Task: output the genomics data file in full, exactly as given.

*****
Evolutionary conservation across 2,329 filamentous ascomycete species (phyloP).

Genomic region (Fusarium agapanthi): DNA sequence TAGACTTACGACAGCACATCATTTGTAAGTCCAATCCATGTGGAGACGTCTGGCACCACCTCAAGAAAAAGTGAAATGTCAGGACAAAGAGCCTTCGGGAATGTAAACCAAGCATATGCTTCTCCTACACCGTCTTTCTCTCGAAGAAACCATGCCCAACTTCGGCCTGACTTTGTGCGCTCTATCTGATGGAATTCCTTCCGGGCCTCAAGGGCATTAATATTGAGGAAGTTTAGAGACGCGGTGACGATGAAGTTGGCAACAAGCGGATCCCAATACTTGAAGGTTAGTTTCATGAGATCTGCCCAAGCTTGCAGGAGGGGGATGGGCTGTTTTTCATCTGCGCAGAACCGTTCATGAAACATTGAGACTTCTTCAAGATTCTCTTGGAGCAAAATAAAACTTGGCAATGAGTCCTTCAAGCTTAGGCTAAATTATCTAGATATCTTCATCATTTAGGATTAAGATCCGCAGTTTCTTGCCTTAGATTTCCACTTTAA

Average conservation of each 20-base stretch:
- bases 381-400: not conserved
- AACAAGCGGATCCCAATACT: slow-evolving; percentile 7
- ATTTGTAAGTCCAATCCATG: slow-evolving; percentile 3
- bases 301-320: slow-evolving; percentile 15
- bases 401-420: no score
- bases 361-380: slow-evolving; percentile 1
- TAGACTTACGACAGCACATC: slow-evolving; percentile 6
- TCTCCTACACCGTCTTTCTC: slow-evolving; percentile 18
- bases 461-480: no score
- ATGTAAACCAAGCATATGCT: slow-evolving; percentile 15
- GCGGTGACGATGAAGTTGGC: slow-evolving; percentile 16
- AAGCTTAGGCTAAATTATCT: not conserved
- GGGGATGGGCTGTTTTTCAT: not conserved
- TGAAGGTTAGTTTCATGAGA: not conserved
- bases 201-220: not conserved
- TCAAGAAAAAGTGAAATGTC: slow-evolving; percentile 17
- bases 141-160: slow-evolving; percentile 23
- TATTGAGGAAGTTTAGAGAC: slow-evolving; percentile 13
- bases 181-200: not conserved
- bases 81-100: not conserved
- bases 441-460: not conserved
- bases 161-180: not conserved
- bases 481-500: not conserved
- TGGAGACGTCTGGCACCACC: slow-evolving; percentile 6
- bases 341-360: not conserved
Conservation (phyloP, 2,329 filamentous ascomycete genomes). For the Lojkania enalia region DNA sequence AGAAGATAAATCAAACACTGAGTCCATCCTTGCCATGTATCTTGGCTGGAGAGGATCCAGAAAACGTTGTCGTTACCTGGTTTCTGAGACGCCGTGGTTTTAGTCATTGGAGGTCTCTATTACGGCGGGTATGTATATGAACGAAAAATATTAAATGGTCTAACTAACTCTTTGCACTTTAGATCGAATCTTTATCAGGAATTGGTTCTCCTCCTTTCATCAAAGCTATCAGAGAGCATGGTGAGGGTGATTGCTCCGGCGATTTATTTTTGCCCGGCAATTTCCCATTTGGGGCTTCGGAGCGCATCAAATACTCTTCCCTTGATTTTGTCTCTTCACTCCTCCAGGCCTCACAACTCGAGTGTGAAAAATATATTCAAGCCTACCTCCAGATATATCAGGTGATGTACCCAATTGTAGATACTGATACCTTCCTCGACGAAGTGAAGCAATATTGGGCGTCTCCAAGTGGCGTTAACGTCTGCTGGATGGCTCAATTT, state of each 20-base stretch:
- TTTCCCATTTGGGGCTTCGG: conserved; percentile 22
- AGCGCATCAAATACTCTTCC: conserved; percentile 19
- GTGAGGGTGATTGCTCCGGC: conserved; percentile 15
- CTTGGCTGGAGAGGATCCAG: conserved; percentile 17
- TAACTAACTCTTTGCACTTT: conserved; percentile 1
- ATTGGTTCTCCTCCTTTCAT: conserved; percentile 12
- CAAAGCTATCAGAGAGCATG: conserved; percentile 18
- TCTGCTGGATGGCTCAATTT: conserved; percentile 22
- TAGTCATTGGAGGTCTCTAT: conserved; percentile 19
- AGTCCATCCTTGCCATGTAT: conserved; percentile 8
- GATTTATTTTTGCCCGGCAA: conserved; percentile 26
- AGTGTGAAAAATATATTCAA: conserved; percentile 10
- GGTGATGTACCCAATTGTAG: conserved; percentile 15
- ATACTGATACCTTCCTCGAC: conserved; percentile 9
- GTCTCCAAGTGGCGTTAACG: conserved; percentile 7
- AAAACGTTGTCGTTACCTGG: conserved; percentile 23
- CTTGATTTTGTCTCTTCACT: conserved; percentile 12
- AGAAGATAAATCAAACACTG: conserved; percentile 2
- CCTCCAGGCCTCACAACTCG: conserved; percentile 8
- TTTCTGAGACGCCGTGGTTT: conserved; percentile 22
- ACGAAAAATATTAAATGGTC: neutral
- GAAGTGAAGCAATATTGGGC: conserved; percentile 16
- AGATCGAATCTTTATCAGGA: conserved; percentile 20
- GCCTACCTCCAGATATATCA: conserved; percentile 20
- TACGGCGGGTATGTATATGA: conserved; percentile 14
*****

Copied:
Evolutionary conservation across 2,329 filamentous ascomycete species (phyloP).

Genomic region (Fusarium agapanthi): DNA sequence TAGACTTACGACAGCACATCATTTGTAAGTCCAATCCATGTGGAGACGTCTGGCACCACCTCAAGAAAAAGTGAAATGTCAGGACAAAGAGCCTTCGGGAATGTAAACCAAGCATATGCTTCTCCTACACCGTCTTTCTCTCGAAGAAACCATGCCCAACTTCGGCCTGACTTTGTGCGCTCTATCTGATGGAATTCCTTCCGGGCCTCAAGGGCATTAATATTGAGGAAGTTTAGAGACGCGGTGACGATGAAGTTGGCAACAAGCGGATCCCAATACTTGAAGGTTAGTTTCATGAGATCTGCCCAAGCTTGCAGGAGGGGGATGGGCTGTTTTTCATCTGCGCAGAACCGTTCATGAAACATTGAGACTTCTTCAAGATTCTCTTGGAGCAAAATAAAACTTGGCAATGAGTCCTTCAAGCTTAGGCTAAATTATCTAGATATCTTCATCATTTAGGATTAAGATCCGCAGTTTCTTGCCTTAGATTTCCACTTTAA

Average conservation of each 20-base stretch:
- bases 381-400: not conserved
- AACAAGCGGATCCCAATACT: slow-evolving; percentile 7
- ATTTGTAAGTCCAATCCATG: slow-evolving; percentile 3
- bases 301-320: slow-evolving; percentile 15
- bases 401-420: no score
- bases 361-380: slow-evolving; percentile 1
- TAGACTTACGACAGCACATC: slow-evolving; percentile 6
- TCTCCTACACCGTCTTTCTC: slow-evolving; percentile 18
- bases 461-480: no score
- ATGTAAACCAAGCATATGCT: slow-evolving; percentile 15
- GCGGTGACGATGAAGTTGGC: slow-evolving; percentile 16
- AAGCTTAGGCTAAATTATCT: not conserved
- GGGGATGGGCTGTTTTTCAT: not conserved
- TGAAGGTTAGTTTCATGAGA: not conserved
- bases 201-220: not conserved
- TCAAGAAAAAGTGAAATGTC: slow-evolving; percentile 17
- bases 141-160: slow-evolving; percentile 23
- TATTGAGGAAGTTTAGAGAC: slow-evolving; percentile 13
- bases 181-200: not conserved
- bases 81-100: not conserved
- bases 441-460: not conserved
- bases 161-180: not conserved
- bases 481-500: not conserved
- TGGAGACGTCTGGCACCACC: slow-evolving; percentile 6
- bases 341-360: not conserved
Conservation (phyloP, 2,329 filamentous ascomycete genomes). For the Lojkania enalia region DNA sequence AGAAGATAAATCAAACACTGAGTCCATCCTTGCCATGTATCTTGGCTGGAGAGGATCCAGAAAACGTTGTCGTTACCTGGTTTCTGAGACGCCGTGGTTTTAGTCATTGGAGGTCTCTATTACGGCGGGTATGTATATGAACGAAAAATATTAAATGGTCTAACTAACTCTTTGCACTTTAGATCGAATCTTTATCAGGAATTGGTTCTCCTCCTTTCATCAAAGCTATCAGAGAGCATGGTGAGGGTGATTGCTCCGGCGATTTATTTTTGCCCGGCAATTTCCCATTTGGGGCTTCGGAGCGCATCAAATACTCTTCCCTTGATTTTGTCTCTTCACTCCTCCAGGCCTCACAACTCGAGTGTGAAAAATATATTCAAGCCTACCTCCAGATATATCAGGTGATGTACCCAATTGTAGATACTGATACCTTCCTCGACGAAGTGAAGCAATATTGGGCGTCTCCAAGTGGCGTTAACGTCTGCTGGATGGCTCAATTT, state of each 20-base stretch:
- TTTCCCATTTGGGGCTTCGG: conserved; percentile 22
- AGCGCATCAAATACTCTTCC: conserved; percentile 19
- GTGAGGGTGATTGCTCCGGC: conserved; percentile 15
- CTTGGCTGGAGAGGATCCAG: conserved; percentile 17
- TAACTAACTCTTTGCACTTT: conserved; percentile 1
- ATTGGTTCTCCTCCTTTCAT: conserved; percentile 12
- CAAAGCTATCAGAGAGCATG: conserved; percentile 18
- TCTGCTGGATGGCTCAATTT: conserved; percentile 22
- TAGTCATTGGAGGTCTCTAT: conserved; percentile 19
- AGTCCATCCTTGCCATGTAT: conserved; percentile 8
- GATTTATTTTTGCCCGGCAA: conserved; percentile 26
- AGTGTGAAAAATATATTCAA: conserved; percentile 10
- GGTGATGTACCCAATTGTAG: conserved; percentile 15
- ATACTGATACCTTCCTCGAC: conserved; percentile 9
- GTCTCCAAGTGGCGTTAACG: conserved; percentile 7
- AAAACGTTGTCGTTACCTGG: conserved; percentile 23
- CTTGATTTTGTCTCTTCACT: conserved; percentile 12
- AGAAGATAAATCAAACACTG: conserved; percentile 2
- CCTCCAGGCCTCACAACTCG: conserved; percentile 8
- TTTCTGAGACGCCGTGGTTT: conserved; percentile 22
- ACGAAAAATATTAAATGGTC: neutral
- GAAGTGAAGCAATATTGGGC: conserved; percentile 16
- AGATCGAATCTTTATCAGGA: conserved; percentile 20
- GCCTACCTCCAGATATATCA: conserved; percentile 20
- TACGGCGGGTATGTATATGA: conserved; percentile 14